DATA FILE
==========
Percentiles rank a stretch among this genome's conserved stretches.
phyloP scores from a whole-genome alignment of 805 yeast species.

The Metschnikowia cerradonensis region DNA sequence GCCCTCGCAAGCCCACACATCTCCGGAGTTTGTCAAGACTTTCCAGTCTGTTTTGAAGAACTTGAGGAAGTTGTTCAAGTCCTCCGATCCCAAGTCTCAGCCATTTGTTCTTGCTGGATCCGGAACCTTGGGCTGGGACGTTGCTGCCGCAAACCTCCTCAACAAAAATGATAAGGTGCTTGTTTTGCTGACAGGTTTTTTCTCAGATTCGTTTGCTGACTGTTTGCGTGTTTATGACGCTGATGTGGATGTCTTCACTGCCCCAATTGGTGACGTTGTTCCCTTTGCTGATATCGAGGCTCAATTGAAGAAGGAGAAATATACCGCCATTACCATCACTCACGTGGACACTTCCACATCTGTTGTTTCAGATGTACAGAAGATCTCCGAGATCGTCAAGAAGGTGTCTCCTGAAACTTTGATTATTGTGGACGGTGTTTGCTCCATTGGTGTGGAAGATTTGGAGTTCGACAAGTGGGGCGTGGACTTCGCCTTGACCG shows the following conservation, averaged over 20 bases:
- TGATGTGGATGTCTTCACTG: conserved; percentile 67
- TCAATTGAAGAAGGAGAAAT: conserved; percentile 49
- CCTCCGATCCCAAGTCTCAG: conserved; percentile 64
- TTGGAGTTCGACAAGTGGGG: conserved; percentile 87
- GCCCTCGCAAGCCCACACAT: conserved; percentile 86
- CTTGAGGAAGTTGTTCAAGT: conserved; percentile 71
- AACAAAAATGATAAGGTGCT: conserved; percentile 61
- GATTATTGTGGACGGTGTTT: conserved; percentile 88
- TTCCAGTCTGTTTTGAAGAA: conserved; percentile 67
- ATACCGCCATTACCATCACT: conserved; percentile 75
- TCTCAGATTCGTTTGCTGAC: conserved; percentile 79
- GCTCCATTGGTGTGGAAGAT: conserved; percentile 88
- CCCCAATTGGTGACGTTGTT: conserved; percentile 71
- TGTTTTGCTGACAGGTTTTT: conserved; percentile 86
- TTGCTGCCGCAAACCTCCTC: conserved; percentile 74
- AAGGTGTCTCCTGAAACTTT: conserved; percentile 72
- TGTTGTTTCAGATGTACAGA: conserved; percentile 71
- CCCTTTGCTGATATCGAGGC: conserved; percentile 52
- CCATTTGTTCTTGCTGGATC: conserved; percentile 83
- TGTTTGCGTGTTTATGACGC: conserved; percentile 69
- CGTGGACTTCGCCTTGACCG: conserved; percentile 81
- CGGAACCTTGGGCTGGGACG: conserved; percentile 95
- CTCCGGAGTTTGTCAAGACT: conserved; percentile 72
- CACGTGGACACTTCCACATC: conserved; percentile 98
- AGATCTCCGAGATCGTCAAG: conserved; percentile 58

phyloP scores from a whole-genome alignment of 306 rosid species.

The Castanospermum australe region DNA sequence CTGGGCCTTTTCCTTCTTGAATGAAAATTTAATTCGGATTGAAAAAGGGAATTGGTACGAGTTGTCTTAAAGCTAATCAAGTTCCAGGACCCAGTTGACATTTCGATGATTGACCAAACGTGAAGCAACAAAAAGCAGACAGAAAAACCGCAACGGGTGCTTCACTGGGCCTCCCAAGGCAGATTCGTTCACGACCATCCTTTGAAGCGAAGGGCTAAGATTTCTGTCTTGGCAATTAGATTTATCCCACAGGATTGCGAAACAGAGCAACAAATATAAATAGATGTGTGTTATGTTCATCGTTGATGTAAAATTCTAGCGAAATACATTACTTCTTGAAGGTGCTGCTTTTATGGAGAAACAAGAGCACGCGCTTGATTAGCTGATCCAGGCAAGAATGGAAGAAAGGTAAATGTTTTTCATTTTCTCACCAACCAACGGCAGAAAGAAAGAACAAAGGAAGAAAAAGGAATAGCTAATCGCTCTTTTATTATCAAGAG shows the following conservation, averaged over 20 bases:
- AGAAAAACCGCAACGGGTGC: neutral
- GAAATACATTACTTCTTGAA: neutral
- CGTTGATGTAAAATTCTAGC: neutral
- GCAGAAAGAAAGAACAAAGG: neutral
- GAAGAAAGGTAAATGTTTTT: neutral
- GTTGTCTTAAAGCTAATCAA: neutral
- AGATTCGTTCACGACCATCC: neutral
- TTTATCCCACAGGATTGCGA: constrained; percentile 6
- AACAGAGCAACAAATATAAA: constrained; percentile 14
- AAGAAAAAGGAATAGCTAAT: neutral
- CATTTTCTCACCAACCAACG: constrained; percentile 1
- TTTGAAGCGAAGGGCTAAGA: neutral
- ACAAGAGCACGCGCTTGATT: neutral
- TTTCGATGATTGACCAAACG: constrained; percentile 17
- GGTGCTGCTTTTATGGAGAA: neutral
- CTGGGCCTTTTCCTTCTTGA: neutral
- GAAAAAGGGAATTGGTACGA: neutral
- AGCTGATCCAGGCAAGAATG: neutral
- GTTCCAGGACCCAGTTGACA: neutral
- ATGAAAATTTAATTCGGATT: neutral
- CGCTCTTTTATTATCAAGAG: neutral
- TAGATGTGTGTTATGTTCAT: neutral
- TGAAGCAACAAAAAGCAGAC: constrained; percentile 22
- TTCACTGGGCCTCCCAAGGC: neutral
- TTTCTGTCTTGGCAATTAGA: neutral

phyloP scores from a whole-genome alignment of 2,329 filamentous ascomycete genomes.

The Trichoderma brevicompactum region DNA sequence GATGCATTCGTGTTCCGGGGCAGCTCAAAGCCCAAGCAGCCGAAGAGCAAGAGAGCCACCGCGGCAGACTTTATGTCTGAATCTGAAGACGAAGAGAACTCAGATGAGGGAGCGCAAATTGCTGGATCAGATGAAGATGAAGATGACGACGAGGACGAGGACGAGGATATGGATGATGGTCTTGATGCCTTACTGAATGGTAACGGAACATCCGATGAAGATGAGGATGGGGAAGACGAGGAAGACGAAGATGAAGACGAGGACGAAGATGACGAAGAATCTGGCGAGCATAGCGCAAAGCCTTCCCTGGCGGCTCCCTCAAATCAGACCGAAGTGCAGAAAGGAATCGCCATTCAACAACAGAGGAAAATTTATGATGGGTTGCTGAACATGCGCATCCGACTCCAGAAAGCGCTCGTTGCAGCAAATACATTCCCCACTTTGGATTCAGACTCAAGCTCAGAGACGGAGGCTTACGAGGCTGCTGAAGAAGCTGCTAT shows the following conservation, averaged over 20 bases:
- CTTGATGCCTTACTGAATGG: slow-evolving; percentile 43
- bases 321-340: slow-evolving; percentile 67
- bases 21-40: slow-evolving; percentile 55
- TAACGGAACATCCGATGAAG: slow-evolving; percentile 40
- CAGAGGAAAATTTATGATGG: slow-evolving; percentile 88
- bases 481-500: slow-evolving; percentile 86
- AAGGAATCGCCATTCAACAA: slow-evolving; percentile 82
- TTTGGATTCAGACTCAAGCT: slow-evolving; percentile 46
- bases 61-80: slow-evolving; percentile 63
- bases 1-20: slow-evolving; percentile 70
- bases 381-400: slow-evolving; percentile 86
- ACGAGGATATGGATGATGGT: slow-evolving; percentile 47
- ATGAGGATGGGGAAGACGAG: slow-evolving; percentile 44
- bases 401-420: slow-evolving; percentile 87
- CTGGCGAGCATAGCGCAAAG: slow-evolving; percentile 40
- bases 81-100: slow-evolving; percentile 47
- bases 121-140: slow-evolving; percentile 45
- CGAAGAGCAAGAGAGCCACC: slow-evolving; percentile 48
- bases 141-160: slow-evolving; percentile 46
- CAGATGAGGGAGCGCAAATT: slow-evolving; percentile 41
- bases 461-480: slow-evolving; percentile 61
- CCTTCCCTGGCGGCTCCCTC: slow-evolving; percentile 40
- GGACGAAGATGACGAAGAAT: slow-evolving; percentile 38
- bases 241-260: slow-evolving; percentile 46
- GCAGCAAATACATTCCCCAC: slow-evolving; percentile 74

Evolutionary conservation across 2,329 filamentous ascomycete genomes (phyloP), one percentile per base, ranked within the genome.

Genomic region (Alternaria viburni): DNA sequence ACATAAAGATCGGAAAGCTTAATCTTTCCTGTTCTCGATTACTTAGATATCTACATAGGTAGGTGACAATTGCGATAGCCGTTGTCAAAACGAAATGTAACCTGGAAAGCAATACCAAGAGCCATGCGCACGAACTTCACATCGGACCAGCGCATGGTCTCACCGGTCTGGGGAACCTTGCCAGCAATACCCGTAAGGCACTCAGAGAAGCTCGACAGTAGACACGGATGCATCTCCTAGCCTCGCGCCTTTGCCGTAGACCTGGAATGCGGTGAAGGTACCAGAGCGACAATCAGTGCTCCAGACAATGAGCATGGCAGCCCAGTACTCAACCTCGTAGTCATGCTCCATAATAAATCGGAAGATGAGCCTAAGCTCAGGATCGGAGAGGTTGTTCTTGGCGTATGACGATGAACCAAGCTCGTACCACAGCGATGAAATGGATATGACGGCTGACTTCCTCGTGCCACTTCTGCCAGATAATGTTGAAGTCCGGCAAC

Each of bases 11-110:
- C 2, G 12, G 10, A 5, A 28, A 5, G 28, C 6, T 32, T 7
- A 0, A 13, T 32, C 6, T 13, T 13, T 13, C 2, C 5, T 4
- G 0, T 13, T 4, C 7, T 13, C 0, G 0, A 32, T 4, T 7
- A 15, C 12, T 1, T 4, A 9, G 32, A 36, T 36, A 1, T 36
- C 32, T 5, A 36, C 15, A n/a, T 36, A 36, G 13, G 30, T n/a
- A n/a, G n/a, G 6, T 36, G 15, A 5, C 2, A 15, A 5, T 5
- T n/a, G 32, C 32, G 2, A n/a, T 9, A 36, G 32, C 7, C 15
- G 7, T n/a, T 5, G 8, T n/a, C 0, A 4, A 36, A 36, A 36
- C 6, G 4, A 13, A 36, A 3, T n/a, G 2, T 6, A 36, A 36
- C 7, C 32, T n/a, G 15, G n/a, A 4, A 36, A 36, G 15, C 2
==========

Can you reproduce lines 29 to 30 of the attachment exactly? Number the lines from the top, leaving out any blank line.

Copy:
phyloP scores from a whole-genome alignment of 306 rosid species.

The Castanospermum australe region DNA sequence CTGGGCCTTTTCCTTCTTGAATGAAAATTTAATTCGGATTGAAAAAGGGAATTGGTACGAGTTGTCTTAAAGCTAATCAAGTTCCAGGACCCAGTTGACATTTCGATGATTGACCAAACGTGAAGCAACAAAAAGCAGACAGAAAAACCGCAACGGGTGCTTCACTGGGCCTCCCAAGGCAGATTCGTTCACGACCATCCTTTGAAGCGAAGGGCTAAGATTTCTGTCTTGGCAATTAGATTTATCCCACAGGATTGCGAAACAGAGCAACAAATATAAATAGATGTGTGTTATGTTCATCGTTGATGTAAAATTCTAGCGAAATACATTACTTCTTGAAGGTGCTGCTTTTATGGAGAAACAAGAGCACGCGCTTGATTAGCTGATCCAGGCAAGAATGGAAGAAAGGTAAATGTTTTTCATTTTCTCACCAACCAACGGCAGAAAGAAAGAACAAAGGAAGAAAAAGGAATAGCTAATCGCTCTTTTATTATCAAGAG shows the following conservation, averaged over 20 bases: